The experienced Omaha nursing home lawyers Shanks Law Firm know that nothing could be more devastating than learning that your loved one has been neglected or abused by nursing home employees; the very people you trusted to provide care? Nursing home residents are extremely vulnerable and dependent on their care givers. Nursing homes and assisted living facilities have a legal responsibility to care for their residents properly and safely. When they neglect that responsibility, you need to seek help.
“Elder abuse” is defined by the US Administration on Aging as “the intentional or negligent act by a family member or caregiver that causes harm or serious risk of harm to an older adult.” “Elder” is defined as anyone 60 years or older. According to the National Center on Elder Abuse, Bureau of Justice Statistics, the number of elderly abuse cases in 2010 was 5,961,568. Looked at another way, the percent of the total elderly population in the US abused in 2010 was 9.5%. Indiana’s elder population in 2010 was 1,128,000. It is suspected that about 12% of that population was subject to some form of elder abuse. The percent of nursing homes that have been in violation of elder abuse laws was found to be at 36%.
Know What to Look For!
Elder abuse can manifest in a variety of ways including:
- Physical abuse (inflicting or threatening to inflict),
- Sexual abuse,
- Emotional or psychological abuse (mental or emotional anguish through verbal or non-verbal acts),
- Financial or material exploitation (illegal taking, misuse, or concealment of the money or property of an elder),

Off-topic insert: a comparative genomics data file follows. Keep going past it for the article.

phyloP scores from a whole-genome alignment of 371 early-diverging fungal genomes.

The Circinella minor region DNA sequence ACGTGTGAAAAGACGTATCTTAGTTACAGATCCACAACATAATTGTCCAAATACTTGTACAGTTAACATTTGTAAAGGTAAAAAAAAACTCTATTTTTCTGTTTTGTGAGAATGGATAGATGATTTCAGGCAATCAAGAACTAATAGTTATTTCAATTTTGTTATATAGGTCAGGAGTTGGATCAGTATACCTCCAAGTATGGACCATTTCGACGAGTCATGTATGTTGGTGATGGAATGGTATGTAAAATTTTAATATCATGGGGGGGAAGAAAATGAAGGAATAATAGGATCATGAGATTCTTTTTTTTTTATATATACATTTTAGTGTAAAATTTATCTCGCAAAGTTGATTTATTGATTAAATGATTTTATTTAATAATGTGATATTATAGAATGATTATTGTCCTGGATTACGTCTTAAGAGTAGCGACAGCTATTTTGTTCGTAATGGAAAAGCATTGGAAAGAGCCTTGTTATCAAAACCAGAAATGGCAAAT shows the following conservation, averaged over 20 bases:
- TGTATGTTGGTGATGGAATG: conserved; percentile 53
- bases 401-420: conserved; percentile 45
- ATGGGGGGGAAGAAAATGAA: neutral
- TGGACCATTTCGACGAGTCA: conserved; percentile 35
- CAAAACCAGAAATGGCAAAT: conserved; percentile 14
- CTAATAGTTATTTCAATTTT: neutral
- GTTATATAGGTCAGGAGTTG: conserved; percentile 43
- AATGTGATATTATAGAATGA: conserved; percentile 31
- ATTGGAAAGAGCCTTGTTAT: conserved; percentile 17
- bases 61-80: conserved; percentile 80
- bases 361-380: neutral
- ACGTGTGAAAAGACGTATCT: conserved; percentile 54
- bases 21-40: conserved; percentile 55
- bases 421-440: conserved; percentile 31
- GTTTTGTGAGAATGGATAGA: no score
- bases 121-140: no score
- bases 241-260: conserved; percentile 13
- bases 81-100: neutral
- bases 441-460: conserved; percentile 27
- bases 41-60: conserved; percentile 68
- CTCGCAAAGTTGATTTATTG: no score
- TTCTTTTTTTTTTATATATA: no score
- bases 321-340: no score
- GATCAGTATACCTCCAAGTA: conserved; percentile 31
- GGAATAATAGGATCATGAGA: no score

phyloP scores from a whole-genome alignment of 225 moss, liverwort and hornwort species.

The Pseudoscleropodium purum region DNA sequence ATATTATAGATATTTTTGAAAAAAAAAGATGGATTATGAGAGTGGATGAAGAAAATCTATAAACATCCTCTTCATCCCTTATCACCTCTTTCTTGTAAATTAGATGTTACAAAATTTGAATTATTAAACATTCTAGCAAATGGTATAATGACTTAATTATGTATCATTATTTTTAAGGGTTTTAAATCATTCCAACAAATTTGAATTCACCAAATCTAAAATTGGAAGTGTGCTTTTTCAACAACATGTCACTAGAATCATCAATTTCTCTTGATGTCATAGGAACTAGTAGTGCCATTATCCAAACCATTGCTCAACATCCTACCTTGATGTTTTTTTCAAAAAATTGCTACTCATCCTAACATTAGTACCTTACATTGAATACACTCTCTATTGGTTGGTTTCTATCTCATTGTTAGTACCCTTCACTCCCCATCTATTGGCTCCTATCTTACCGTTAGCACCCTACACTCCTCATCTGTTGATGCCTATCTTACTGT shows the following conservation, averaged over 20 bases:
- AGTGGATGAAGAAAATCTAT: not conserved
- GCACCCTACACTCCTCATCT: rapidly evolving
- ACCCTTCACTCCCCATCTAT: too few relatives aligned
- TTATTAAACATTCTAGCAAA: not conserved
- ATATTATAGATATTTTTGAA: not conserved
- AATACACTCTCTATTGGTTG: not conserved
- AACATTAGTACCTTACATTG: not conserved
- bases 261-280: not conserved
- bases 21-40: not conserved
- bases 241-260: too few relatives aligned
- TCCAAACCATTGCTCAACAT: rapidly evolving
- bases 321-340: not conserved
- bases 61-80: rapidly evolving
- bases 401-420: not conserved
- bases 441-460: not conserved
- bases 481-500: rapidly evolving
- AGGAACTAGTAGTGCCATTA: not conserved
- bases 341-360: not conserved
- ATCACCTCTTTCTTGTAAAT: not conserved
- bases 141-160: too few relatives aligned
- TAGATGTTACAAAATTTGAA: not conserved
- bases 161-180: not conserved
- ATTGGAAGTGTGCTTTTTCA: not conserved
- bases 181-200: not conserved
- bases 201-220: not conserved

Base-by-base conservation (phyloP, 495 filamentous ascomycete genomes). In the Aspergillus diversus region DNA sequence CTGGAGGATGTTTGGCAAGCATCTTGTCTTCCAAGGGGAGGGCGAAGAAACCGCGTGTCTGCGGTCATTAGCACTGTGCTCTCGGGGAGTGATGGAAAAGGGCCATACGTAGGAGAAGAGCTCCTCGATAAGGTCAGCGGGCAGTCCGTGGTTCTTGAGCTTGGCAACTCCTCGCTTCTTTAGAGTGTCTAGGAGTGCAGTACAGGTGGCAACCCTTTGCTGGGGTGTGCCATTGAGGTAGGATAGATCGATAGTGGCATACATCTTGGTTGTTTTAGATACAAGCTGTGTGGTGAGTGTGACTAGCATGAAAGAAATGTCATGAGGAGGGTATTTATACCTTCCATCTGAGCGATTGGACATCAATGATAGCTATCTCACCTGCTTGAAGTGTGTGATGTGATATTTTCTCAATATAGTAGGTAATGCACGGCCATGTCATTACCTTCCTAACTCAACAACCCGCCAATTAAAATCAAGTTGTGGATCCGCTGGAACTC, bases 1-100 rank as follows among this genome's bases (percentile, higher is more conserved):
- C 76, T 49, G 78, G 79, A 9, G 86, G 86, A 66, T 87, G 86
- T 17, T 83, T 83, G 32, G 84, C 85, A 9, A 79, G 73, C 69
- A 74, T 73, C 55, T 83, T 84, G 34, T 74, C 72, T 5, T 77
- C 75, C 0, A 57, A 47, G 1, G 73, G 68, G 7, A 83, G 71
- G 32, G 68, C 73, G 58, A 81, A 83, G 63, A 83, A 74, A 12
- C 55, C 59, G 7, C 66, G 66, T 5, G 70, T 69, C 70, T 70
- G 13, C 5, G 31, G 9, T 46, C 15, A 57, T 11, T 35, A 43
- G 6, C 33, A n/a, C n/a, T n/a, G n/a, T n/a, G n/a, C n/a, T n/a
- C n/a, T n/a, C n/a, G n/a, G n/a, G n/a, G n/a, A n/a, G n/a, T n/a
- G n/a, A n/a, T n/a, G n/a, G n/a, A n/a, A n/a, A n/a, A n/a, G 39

- Neglect (refusal or failure by those responsible to provide food, shelter, health care, or protection),
- Self-neglect (allowing activity by an elder that threatens his or her own health), or
- Abandonment (desertion of an elder by anyone who has assumed responsibility or custody of that elder).
Symptoms and Signs of Elder Abuse
Elder abuse can come in several forms. To help protect your loved ones, keep an eye out for these common signs of elder abuse as laid out by the National Center on Elder Abuse (NCEA). While one sign does not necessarily indicate abuse, some tell-tale signs that there could be a problem include:
- Bruises, pressure marks, broken bones, abrasions, and burns may be an indication of physical abuse, neglect, or mistreatment.
- Unexplained withdrawal from normal activities, a sudden change in alertness, and unusual depression may be indicators of emotional abuse.
- Bruises around the breasts or genital area can occur from sexual abuse.
- Sudden changes in financial situations may be the result of exploitation.
- Bedsores, unattended medical needs, poor hygiene, and unusual weight loss are indicators of possible neglect.
- Behavior such as belittling, threats and other uses of power and control by spouses are indicators of verbal or emotional abuse.
- Strained or tense relationships, frequent arguments between the caregiver and elderly person are also signs.
Most important is to be alert. The suffering is often in silence. If you notice changes in personality or behavior, you should start to question what is going on.
Seek Help from an Experienced Attorney